I’m seeing a lot about homeschooling right now. I know that times are difficult and that children are mostly all at home for the foreseeable future, but am I the only one who thinks that homeschooling them right now is not vital? I’ve been invited to loads of Facebook groups trying to provide ideas of resources I can use to educate the kids during their time in confinement, but to be honest, I’m not really sure that I agree.
For me, it seems more important to talk to the kids, to spend time with them, and to let them know what is going on, even if my little Stanley has got a bit confused and thinks that the ‘nasty bug’ outside is actually a ladybird. He even showed it to me in a book the other day! But seriously, I think that time spent together is perhaps more valuable. Our kids are going to remember how we dealt with this crisis when they look back in on it in the future. I’m not sure that they are going to remember English and Maths lessons in the same way. I’m not saying we shouldn’t be doing things with our kids, that isn’t what I mean at all. I just think that actually, sharing books, playing outside in the garden, doing board games or puzzles and cooking together are more valuable at the moment.
Education is so important, but all the children out there are in a similar boat, so it’s not like it’s just a few who are getting behind at the moment. Schools are setting homework or tasks, and that in some ways gives the children a focus, and something to give some structure to the day. However, as parents, we are generally not our children’s teachers, even those qualified as teachers, and sometimes by trying to create that sort of relationship we can instead create stress and confusion. For me, I don’t think we need to put much more on our young people right now. Even the brightest of children aren’t going to understand the full potential of this sort of crisis and I feel we need to give them stability in whatever way we can.
Our two year old has experienced so much change recently, on the outside he looks fine, but he isn’t quite himself. How can he be though? He has gone from regularly attending nursery, seeing his friends and staff, coming to work with me in the afternoons and seeing his grandparents most days to being stuck in the house day after day, without even taking his brother to running practice. Not only that but his brothers and sister aren’t going to school, college or work and neither is his Dad. All our routines have gone out the window so it must be weird for him, and hard to make sense of. He’s okay, don’t get me wrong, but he knows something is different and it has been unsettling for him. He isn’t even allowed to go shopping if his Dad or I go. I wanted to make the most of us all being at home and give him the final push he needed with potty training, but in reflection, it isn’t so important. It stresses him out, and I don’t want our time together to be like that. There is always another day for all those things, so it can wait.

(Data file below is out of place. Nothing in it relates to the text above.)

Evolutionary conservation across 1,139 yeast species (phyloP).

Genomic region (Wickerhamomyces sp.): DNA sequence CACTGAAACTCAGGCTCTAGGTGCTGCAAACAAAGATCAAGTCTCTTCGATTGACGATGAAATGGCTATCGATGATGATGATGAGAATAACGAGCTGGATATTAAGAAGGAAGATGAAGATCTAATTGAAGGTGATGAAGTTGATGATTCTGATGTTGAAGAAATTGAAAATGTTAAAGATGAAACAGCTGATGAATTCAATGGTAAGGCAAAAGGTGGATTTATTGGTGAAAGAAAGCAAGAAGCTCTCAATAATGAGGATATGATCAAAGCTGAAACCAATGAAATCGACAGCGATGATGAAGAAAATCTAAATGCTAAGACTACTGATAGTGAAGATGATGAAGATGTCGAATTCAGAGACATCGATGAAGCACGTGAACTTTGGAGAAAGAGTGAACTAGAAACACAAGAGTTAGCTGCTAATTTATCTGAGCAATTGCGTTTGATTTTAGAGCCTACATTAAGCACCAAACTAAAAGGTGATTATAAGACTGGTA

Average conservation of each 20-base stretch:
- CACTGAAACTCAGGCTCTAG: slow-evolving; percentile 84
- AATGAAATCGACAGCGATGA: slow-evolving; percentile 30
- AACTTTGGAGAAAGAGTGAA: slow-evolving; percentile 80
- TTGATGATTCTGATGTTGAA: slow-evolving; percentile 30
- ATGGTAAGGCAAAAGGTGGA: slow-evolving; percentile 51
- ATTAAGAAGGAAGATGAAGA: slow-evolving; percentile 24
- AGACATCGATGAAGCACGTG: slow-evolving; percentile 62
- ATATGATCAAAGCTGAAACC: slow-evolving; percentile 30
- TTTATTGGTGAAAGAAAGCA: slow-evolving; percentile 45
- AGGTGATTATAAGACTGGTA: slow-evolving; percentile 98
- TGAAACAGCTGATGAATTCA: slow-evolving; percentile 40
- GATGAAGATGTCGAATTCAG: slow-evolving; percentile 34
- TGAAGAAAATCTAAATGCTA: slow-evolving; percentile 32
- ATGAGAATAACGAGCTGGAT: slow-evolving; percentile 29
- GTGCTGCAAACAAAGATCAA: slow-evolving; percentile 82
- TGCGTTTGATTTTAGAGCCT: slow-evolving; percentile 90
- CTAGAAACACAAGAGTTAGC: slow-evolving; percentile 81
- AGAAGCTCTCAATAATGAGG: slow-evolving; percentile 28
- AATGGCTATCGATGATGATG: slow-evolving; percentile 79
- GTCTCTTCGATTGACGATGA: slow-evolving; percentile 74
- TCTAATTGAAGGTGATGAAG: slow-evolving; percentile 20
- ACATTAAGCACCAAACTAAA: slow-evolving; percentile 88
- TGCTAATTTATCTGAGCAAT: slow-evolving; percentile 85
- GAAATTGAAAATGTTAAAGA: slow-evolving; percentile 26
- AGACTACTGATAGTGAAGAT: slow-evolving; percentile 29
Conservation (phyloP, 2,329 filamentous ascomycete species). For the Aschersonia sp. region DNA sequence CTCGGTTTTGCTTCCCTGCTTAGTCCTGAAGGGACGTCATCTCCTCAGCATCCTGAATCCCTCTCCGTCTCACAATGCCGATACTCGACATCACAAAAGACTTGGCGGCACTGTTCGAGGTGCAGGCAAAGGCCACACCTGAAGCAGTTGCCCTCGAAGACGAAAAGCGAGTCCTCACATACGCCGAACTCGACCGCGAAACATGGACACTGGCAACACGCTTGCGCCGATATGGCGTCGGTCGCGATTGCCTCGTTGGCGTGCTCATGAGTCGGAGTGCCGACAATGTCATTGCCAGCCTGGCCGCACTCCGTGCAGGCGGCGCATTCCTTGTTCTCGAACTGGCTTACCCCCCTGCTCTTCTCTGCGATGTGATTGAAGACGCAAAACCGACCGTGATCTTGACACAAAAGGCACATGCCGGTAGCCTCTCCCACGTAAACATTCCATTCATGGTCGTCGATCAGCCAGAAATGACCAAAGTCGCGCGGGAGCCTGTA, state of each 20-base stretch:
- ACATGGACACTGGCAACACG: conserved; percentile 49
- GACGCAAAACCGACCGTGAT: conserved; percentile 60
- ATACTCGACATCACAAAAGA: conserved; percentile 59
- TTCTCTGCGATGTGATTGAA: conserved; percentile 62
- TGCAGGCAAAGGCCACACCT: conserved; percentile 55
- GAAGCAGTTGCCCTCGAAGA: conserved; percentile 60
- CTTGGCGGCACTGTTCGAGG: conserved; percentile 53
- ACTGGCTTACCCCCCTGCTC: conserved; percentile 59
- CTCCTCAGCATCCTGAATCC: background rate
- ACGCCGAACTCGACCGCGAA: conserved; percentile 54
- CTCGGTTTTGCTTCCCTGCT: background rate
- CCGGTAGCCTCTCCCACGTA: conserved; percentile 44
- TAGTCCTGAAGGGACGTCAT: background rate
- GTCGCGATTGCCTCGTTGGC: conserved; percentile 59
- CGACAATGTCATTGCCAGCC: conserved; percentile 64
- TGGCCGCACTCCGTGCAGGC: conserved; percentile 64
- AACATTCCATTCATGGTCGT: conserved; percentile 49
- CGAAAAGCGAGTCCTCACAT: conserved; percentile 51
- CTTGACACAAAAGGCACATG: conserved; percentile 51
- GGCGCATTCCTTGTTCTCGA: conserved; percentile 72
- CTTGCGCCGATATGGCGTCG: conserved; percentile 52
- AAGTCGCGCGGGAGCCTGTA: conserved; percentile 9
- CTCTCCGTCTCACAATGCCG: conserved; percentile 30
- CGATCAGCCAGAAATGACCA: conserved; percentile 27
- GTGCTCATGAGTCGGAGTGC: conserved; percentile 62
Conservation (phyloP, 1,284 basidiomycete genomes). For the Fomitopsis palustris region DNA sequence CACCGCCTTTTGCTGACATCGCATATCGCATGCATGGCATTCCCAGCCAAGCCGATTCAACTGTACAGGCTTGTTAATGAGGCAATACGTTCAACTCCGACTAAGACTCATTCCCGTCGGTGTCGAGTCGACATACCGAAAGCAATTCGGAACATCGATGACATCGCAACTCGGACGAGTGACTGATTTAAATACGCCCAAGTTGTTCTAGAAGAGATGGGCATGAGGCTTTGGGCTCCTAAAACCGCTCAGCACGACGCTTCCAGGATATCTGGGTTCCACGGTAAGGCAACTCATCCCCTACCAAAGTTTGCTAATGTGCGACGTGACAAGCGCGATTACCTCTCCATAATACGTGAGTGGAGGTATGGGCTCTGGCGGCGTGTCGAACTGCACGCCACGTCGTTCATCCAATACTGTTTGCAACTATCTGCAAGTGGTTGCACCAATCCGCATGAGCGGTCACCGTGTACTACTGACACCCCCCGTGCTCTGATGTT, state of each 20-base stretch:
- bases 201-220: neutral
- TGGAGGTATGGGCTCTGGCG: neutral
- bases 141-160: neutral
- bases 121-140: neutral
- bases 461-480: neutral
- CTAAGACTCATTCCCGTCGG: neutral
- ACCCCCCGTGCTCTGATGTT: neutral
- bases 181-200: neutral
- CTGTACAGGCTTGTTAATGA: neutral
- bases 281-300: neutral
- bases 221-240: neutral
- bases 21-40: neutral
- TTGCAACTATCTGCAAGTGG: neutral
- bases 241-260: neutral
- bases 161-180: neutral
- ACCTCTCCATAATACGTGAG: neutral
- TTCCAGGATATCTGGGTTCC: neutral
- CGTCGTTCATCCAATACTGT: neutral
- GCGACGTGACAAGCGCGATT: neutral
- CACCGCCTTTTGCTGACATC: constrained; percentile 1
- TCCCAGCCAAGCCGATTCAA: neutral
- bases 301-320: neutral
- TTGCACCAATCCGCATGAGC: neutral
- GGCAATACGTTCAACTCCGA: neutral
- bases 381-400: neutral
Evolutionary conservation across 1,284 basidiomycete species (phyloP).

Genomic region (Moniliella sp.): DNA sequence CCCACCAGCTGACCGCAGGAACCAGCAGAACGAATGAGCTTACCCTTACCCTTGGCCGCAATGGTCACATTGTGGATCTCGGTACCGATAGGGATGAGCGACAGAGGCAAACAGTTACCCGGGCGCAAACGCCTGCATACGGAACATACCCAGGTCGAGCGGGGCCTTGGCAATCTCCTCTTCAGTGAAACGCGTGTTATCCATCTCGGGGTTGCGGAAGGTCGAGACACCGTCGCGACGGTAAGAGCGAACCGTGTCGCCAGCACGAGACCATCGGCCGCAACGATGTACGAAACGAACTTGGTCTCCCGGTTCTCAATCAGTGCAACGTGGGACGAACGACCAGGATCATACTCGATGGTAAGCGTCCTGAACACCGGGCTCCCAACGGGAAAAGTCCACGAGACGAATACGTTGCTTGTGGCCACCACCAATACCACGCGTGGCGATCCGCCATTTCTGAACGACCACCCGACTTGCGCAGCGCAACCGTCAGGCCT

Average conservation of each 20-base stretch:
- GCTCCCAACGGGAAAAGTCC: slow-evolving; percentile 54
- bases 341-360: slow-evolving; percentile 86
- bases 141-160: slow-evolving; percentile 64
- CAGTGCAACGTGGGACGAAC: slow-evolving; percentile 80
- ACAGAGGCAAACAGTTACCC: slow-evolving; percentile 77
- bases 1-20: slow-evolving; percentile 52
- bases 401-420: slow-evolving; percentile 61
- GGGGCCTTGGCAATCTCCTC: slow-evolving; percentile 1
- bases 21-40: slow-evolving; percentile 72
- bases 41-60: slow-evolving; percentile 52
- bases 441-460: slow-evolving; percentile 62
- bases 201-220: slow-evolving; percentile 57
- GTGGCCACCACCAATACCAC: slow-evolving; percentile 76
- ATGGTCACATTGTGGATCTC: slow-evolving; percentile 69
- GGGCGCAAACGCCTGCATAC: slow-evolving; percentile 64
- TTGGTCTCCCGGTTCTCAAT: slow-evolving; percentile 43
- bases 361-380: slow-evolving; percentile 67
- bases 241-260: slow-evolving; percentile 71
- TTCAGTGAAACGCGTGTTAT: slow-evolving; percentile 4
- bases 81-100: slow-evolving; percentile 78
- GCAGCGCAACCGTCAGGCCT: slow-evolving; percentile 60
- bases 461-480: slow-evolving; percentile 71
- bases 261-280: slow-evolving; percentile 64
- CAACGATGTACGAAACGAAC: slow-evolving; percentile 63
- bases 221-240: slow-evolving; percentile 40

Joe popped out to work on his car for a few minutes today. He wasn’t anywhere public, but on our drive, before anyone thinks we might be breaking the rules. What is nice was Barn stopping on the way back from his daily run to talk to him, and getting roped into helping. As brothers they are four years apart. Four years isn’t a lot, except when you are 14 and 18. They’ve grown in different ways as they have got older and don’t share so many interests, or so much time as they did when they were younger. Looking out the window, their Dad caught them laughing together, for me, that is more valuable than any academic lesson if you know what I mean.
Life can be too short. The news is showing us that every day, wherever you live. Things are hard enough right now - our kids need love and to know they are safe. As safe as they can be at least when we are facing something like this. Lessons will occupy them, but so will spending time with them and fun and games, even if we can’t go out as much as we’d like.
Take care and stay safe everyone.
Fun in the sunshine on Bodmin Moor a few weeks ago.
A few weeks ago when we were still allowed to drive to places for exercise we went up to Bodmin Moor for a walk. It was a Sunday, and the sun was shining, despite the March weather not being very warm. It was Mother’s Day and one of the few days that we had all the kids together in one place. From memory, Joe was supposed to be staying out with some friends but it had been cancelled at the last minute due to all the Covid problems although it was before everyone was taking it as seriously as they are now. It almost seems like another world looking back on it!